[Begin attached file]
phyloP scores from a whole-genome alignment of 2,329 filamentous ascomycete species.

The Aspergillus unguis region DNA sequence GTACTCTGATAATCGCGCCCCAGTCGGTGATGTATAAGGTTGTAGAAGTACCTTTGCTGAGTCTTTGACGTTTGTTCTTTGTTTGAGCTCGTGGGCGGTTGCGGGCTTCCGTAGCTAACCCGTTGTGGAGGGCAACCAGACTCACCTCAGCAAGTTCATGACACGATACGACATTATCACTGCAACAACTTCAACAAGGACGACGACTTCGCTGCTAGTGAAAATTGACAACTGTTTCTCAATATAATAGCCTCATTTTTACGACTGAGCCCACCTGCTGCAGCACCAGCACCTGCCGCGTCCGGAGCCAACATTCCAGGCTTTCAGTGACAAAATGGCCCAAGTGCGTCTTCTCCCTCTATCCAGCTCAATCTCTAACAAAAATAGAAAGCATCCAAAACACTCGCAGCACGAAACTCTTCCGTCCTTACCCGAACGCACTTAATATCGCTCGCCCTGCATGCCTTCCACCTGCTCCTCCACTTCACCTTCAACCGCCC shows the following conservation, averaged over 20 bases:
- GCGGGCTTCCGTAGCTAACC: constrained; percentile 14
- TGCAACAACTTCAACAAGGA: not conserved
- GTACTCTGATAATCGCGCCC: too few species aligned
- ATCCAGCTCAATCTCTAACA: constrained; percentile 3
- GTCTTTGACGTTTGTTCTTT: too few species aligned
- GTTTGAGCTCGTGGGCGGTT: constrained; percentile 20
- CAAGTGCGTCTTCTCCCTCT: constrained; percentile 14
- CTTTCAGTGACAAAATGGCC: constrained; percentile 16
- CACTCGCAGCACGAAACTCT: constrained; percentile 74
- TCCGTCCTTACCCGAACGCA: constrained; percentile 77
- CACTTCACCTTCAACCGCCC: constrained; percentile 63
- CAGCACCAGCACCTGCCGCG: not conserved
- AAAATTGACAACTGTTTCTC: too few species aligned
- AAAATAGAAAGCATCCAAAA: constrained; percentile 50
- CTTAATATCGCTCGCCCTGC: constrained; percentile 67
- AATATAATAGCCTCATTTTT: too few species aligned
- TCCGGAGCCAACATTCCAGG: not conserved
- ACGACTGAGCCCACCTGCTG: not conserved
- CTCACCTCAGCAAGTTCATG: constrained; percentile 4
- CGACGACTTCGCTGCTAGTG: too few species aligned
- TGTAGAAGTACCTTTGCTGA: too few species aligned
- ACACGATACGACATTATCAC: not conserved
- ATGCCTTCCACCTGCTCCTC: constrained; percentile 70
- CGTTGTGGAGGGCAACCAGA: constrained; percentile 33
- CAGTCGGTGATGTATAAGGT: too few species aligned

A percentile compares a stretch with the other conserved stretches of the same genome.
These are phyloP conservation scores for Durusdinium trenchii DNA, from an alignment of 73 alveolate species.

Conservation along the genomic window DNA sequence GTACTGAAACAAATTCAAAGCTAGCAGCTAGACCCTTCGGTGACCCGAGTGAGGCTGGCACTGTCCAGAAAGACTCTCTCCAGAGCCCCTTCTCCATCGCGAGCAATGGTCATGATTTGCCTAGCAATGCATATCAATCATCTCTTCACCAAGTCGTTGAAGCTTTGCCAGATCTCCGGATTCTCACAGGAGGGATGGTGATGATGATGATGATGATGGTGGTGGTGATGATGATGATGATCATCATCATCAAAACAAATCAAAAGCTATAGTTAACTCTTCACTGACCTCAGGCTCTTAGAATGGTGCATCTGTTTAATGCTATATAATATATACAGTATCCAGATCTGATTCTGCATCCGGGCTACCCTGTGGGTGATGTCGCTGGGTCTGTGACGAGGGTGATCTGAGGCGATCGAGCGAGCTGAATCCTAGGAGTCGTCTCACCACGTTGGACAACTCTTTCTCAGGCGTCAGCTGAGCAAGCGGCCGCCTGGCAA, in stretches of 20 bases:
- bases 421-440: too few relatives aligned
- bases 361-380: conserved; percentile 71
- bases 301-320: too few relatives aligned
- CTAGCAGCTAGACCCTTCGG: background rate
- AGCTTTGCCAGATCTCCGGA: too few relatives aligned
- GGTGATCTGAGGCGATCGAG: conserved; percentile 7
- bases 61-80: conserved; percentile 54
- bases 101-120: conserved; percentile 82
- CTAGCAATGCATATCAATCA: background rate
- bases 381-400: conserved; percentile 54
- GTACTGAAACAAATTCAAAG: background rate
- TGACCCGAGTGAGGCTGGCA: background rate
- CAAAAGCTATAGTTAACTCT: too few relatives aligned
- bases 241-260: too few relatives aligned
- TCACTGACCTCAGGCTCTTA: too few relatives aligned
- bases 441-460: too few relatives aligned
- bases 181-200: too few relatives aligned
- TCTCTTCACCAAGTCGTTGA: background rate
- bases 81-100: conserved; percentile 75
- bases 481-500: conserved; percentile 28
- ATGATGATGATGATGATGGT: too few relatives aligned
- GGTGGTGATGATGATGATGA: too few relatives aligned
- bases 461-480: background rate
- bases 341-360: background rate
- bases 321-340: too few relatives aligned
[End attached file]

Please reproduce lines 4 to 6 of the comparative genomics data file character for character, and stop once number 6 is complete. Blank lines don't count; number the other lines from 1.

- TGCAACAACTTCAACAAGGA: not conserved
- GTACTCTGATAATCGCGCCC: too few species aligned
- ATCCAGCTCAATCTCTAACA: constrained; percentile 3